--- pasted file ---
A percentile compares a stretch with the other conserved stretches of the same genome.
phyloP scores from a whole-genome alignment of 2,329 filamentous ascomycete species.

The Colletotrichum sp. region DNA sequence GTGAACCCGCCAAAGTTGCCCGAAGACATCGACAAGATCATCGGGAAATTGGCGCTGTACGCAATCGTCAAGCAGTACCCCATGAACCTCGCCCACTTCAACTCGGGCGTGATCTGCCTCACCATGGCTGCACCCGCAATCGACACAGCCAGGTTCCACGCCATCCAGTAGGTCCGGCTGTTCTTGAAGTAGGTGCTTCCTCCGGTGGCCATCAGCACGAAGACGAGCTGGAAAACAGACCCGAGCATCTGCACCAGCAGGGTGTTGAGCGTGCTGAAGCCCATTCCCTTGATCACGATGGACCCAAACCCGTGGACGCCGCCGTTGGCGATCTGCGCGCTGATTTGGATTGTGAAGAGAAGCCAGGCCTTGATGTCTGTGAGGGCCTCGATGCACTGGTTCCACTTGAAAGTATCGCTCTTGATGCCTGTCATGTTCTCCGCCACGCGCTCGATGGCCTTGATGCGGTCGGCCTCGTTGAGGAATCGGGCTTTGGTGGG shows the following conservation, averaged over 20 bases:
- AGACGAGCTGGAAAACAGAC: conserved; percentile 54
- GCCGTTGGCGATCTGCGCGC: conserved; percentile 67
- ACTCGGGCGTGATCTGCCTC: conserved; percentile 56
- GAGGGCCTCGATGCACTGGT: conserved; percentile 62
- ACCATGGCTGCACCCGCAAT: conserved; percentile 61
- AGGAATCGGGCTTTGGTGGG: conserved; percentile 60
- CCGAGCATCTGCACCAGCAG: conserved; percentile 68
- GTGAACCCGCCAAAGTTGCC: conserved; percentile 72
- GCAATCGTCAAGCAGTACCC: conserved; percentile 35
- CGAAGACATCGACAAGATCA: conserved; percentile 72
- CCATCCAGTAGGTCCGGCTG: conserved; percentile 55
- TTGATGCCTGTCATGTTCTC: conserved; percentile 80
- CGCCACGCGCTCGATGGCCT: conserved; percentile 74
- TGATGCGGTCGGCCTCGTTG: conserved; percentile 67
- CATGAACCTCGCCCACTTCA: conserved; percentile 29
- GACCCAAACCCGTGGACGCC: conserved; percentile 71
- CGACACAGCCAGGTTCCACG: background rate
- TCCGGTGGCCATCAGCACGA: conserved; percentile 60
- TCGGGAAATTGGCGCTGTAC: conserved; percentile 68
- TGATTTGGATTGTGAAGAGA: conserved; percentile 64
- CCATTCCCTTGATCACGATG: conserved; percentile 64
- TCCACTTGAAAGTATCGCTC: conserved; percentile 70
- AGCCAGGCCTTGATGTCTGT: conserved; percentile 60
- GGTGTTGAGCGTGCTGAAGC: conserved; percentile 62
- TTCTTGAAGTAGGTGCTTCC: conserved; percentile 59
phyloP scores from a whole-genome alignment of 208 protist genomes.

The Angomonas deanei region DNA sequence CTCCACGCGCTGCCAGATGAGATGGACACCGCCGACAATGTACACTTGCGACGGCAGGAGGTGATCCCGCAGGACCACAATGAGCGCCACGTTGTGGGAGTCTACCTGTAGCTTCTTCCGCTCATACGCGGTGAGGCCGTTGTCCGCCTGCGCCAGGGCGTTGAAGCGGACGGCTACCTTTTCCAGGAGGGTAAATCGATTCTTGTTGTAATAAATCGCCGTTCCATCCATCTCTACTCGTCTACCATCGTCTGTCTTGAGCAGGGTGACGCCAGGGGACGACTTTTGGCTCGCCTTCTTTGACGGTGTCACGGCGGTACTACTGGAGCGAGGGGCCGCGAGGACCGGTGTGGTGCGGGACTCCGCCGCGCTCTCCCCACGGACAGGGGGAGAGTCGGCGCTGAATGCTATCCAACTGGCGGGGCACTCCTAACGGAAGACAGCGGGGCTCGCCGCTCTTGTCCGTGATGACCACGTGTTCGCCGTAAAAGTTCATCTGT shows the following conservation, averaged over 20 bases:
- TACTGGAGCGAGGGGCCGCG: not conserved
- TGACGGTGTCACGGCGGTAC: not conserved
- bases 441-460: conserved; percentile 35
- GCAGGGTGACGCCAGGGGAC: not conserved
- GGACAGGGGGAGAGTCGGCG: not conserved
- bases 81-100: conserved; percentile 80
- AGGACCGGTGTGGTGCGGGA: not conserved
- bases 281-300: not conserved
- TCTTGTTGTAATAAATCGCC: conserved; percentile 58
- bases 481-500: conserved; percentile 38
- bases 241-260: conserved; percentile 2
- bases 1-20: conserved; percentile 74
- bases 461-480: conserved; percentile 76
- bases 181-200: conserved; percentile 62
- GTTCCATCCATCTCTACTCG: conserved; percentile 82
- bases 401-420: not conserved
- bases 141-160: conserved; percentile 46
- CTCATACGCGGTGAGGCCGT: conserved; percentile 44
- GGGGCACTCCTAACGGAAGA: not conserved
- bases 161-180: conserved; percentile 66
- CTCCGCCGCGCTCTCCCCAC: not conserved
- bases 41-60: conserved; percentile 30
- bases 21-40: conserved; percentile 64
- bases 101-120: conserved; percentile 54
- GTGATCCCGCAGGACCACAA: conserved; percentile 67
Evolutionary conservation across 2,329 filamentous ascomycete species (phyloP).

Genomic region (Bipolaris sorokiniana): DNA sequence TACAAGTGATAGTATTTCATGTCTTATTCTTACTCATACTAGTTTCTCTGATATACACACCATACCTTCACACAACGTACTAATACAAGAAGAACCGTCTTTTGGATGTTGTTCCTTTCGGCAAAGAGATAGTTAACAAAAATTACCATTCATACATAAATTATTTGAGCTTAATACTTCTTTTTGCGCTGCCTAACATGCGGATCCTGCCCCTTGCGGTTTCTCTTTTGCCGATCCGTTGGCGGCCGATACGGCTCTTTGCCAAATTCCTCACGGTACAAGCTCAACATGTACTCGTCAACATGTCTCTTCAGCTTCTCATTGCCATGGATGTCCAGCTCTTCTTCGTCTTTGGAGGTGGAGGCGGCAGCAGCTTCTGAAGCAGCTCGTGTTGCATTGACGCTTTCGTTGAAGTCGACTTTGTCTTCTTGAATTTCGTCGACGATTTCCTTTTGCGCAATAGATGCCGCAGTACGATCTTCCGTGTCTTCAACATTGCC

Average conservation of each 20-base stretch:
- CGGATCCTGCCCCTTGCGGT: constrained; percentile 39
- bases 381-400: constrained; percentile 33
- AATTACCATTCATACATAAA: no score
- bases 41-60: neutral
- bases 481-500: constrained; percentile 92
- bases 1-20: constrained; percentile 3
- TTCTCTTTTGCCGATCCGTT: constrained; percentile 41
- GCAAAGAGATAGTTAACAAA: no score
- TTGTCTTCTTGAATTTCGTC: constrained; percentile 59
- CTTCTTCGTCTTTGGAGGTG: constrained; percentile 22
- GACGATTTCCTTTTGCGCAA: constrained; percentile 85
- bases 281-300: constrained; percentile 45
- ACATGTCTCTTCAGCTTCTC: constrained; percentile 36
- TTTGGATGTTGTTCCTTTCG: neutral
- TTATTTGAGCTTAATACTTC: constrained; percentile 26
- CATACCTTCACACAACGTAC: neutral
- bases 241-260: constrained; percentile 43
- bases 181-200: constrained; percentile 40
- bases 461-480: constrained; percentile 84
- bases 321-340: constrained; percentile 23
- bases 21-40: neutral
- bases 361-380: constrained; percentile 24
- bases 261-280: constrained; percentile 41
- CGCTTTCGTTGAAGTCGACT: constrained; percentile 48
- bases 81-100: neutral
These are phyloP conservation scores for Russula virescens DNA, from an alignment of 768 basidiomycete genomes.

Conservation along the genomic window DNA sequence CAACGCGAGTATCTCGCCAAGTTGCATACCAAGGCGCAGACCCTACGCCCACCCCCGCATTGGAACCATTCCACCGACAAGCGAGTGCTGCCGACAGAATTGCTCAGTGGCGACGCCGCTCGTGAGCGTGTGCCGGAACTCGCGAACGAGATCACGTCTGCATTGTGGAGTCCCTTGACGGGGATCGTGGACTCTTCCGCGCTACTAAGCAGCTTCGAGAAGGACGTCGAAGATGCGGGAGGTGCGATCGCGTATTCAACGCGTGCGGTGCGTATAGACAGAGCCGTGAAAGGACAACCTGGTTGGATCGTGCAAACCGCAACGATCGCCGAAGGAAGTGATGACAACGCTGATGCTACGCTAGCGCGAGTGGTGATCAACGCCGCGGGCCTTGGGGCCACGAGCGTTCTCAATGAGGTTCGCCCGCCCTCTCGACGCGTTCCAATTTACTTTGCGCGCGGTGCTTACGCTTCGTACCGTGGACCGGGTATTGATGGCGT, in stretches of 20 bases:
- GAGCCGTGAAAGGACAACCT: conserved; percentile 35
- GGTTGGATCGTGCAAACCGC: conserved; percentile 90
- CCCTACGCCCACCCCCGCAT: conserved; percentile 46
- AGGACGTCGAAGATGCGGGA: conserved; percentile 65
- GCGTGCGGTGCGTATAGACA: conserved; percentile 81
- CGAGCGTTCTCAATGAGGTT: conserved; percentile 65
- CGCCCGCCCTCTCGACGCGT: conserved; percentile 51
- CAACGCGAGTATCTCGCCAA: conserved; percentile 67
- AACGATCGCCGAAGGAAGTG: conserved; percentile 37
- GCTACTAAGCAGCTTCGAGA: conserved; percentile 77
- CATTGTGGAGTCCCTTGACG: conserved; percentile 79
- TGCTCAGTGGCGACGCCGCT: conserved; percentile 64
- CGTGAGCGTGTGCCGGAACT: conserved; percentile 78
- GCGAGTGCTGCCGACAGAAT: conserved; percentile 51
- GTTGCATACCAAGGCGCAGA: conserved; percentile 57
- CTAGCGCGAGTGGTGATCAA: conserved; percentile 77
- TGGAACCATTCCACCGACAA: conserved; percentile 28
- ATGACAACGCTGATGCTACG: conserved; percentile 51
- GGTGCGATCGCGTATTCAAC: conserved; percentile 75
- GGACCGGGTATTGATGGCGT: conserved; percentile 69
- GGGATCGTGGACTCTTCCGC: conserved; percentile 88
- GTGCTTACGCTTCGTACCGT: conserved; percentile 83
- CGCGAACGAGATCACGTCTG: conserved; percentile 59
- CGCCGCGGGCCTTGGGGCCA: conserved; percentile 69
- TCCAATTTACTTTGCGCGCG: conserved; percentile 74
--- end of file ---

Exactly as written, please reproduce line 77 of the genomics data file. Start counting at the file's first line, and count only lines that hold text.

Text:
- bases 461-480: constrained; percentile 84